dc.titleEvidence based protocol for nursing care of central venous cathetersen_GB
dc.identifier.urihttp://hdl.handle.net/10755/203232-
dc.description.abstract(Summer Institute) Problem: Bloodstream infections (BSIs) are associated with central venous catheters and are costly in terms of monetary expenditures and patient outcomes. BSIs cause increased length of stay, higher morbidity and mortality rates, and increased pain and suffering. Evidence: Research indicates that proper management of central venous catheters decreases the risk of BSIs and therefore decreases overall cost to all stakeholders. Implementation of an evidence-based protocol, with a focus on hand hygiene, for management of central venous catheters is imperative to prevent BSIs and maintain patient safety. Strategy: After evaluating the literature on current evidence-based treatment guidelines, a protocol was chosen that concentrated on hand hygiene and was relevant to the care of patients with central lines. Practice change: The ICCU unit shared governance team developed and implemented a pilot protocol that included a hand hygiene awareness campaign as well as special posted alerts and immediate equipment availability for those patients with central lines. Evaluation: BSI rates were monitored including pre and post intervention. Nurse response and participation as well as cost effectiveness of this protocol implementation were observed. Results: BSI rates were measured by central line per 1000 patient days by infection prevention using the CDC guidelines. Baseline data before the change was an average of 2.7 BSIs per 1000 patient days. Since the implementation of the protocol, over a 6 month period, the BSI rate has been 0 per 1000 patient days. Hand hygiene observations have also increased for all healthcare practitioners. Recommendations: The use of an evidence-based, nursing-focused protocol for care of a central line is a valuable tool to aid in the prevention of BSIs in patients with central venous catheters. The evidence based protocol is currently being initiated in a second unit with elevated BSI rates and a high risk patient population to further evaluate the effectiveness. Lessons Learned: Staff ownership and solutions for unit based problems lead to success of interventions and improve patient outcomes. Bibliography: Allegranzi, B. & Pittet, D. (2009). Role of hand hygiene in healthcare-associated infection prevention. Journal of Hospital Infection, 73(4):305-315. Boersma, R. S. & Schouten, H.C. (2010). Clinical practices concerning central venous catheters in hematological patients. European Journal of Oncology Nursing, 14 (3), 200-204. Helder, O. K., Brug, J., Looman, C.W.N., van Goudoever, J. B. & Kornelisse, R.F. (2010). The impact of an education program on hand hygiene compliance and nosocomial infection incidence in an urban Neonatal Intensive Care Unit: An intervention study with before and after comparison. International Journal of Nursing Studies, 47 (10), 1245-1252. Larson, E. L., Quiros, D., & Lin, S. X. (2007). Dissemination of the CDC's Hand Hygiene Guideline and impact on infection rates. American Journal of Infection Control, 35 (10), 665-667. Lorente, L., Vilegas, J. & Martin, M. M. (2004) Catheter-related infection in critically ill patients. Intensive Care Medicine, 30, 1681-1684. Pronovost, P., Needham, D., Bereholtz, S., Sinopoli, D., Chu, H., Cosgrove, S…. Goeschel, C. (2006). An intervention to decrease catheter related bloodstream infections in the ICU. The New England Journal of Medicine, 355(26), 2725-2731. Vandijck, D. M., Labeau, S. O., Brusselaers, N., De Wandel, D., Vogelaers, D. P., & Blot, S. I. (2009). Impact of a prevention strategy targeting hand hygiene and catheter care on the incidence of catheter-related bloodstream infections. Critical Care Medicine, 37 (11), 2998-2999. Zingg, W., Sandoz, L., Inan, C., Cartier, V., Clergue, F., Pittet, D., & Walder, B. (2011). Hospital wide survey of the use of central venous catheters. Journal of Hospital Infection, 77 (3), 275-277. [© Academic Center for Evidence-Based Practice, 2011. http://www.acestar.uthscsa.edu]en_GB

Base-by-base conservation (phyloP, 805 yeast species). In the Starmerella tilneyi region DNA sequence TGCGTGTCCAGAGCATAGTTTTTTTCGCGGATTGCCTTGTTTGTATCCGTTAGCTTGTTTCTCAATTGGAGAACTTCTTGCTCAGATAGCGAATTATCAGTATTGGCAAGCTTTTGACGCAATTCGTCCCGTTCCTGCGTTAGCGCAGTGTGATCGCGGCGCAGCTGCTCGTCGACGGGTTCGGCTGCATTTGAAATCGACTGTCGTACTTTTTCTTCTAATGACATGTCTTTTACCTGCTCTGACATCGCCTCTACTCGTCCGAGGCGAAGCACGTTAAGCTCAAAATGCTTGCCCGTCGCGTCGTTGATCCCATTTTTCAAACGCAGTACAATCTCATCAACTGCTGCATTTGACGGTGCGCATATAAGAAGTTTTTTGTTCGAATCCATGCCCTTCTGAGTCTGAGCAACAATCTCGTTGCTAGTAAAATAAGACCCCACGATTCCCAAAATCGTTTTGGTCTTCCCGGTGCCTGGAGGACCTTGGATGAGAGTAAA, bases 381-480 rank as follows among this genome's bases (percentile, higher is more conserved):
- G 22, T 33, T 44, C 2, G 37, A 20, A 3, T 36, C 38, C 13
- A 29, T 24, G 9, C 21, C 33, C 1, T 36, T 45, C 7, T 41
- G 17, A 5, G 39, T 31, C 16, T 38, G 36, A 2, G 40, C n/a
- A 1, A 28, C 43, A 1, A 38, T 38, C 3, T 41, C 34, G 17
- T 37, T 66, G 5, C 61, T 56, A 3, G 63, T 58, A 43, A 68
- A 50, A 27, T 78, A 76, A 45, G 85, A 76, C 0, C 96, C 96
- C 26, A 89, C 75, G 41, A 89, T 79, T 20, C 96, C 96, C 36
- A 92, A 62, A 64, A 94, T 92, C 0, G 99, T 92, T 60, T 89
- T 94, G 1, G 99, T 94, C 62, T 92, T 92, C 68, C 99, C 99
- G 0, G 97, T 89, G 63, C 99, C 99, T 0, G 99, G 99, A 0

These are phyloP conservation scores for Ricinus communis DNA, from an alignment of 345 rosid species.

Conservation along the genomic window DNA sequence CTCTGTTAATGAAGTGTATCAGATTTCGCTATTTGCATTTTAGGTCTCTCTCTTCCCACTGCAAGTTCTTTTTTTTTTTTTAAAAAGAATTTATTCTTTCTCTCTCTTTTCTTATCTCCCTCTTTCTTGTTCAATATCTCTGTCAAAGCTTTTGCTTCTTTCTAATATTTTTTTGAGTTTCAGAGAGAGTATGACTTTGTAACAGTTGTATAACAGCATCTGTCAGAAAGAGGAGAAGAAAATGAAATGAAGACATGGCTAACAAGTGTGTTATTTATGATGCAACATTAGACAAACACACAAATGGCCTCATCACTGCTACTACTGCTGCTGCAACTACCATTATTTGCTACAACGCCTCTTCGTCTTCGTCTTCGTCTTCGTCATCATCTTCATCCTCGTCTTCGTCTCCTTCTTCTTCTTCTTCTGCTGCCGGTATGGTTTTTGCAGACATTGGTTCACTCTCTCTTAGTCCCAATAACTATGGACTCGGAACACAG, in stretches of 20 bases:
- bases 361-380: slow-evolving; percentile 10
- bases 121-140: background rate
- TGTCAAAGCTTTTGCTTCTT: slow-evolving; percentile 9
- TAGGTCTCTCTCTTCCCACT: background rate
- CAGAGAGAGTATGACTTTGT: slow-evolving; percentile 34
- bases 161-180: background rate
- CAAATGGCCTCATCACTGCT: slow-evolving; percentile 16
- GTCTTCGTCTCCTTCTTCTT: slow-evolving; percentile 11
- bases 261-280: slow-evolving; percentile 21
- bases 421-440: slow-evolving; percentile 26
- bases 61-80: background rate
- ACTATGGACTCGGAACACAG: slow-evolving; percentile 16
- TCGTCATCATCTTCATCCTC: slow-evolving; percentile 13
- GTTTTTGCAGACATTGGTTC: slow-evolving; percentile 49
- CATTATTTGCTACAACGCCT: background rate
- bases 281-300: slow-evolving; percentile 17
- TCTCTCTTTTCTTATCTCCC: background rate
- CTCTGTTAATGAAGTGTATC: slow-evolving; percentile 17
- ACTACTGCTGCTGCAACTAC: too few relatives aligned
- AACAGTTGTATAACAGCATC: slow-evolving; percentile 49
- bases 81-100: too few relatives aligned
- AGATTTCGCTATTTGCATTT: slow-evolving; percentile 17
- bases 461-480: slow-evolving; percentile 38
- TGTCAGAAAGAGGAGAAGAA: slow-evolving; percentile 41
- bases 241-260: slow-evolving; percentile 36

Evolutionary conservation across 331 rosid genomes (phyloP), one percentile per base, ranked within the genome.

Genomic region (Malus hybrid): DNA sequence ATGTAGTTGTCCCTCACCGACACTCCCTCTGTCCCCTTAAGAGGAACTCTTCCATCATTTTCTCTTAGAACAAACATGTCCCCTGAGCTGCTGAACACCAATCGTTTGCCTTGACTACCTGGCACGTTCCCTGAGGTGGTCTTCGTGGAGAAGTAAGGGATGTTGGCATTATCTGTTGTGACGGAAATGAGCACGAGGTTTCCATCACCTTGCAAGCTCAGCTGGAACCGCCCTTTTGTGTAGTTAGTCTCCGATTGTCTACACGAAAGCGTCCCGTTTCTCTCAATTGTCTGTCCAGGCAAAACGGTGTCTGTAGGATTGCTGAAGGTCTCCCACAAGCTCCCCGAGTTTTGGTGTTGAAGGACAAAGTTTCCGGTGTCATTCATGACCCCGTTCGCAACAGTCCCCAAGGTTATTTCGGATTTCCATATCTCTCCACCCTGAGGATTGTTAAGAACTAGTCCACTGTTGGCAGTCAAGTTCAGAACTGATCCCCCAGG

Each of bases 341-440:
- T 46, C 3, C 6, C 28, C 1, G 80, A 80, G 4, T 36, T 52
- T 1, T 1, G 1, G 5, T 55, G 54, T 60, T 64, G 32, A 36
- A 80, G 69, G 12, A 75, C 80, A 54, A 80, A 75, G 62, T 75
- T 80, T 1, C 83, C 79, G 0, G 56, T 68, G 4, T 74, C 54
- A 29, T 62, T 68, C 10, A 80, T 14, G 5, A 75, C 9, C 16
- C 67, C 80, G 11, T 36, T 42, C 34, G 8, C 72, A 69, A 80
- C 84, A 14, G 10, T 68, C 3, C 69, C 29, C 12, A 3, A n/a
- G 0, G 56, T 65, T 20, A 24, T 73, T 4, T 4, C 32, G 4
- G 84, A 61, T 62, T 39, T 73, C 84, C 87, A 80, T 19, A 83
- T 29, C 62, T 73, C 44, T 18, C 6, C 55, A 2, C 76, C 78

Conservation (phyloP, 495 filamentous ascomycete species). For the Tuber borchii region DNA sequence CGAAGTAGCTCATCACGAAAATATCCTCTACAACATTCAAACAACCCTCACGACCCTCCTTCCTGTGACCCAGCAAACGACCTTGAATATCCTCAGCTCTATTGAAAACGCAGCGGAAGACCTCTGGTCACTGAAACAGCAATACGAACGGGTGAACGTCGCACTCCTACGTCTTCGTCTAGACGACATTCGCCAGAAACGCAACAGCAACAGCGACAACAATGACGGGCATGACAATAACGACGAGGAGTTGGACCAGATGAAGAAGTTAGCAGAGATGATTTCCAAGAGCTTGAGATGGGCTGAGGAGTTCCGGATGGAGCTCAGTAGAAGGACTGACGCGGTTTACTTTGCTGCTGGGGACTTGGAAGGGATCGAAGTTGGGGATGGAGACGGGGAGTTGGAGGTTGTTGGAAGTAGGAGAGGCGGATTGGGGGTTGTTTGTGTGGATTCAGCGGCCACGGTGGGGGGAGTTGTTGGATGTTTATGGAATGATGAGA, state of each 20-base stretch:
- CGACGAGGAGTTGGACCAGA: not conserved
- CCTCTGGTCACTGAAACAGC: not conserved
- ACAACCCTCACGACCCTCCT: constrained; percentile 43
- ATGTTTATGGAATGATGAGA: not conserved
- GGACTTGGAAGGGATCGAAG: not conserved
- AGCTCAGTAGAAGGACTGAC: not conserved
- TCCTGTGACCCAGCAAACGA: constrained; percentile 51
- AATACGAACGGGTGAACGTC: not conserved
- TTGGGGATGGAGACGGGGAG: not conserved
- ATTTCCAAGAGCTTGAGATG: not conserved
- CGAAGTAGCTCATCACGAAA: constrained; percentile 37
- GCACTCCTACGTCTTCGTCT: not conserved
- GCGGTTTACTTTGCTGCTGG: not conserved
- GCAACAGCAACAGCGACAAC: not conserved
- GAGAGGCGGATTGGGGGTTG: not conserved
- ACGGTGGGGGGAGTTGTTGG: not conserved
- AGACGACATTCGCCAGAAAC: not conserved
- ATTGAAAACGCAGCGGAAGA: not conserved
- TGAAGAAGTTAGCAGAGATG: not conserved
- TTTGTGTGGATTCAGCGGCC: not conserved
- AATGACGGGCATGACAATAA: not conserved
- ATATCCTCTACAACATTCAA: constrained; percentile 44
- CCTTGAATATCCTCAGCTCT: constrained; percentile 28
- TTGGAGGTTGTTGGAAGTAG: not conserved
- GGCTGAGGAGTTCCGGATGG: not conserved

dc.subjectProtocolen_GB
dc.subjectCathetersen_GB
dc.date.available2012-01-16T11:04:48Z-
dc.date.issued2012-01-03en_GB
dc.date.accessioned2012-01-16T11:04:48Z-
dc.description.sponsorshipUTHSCSA Summer Instituteen_GB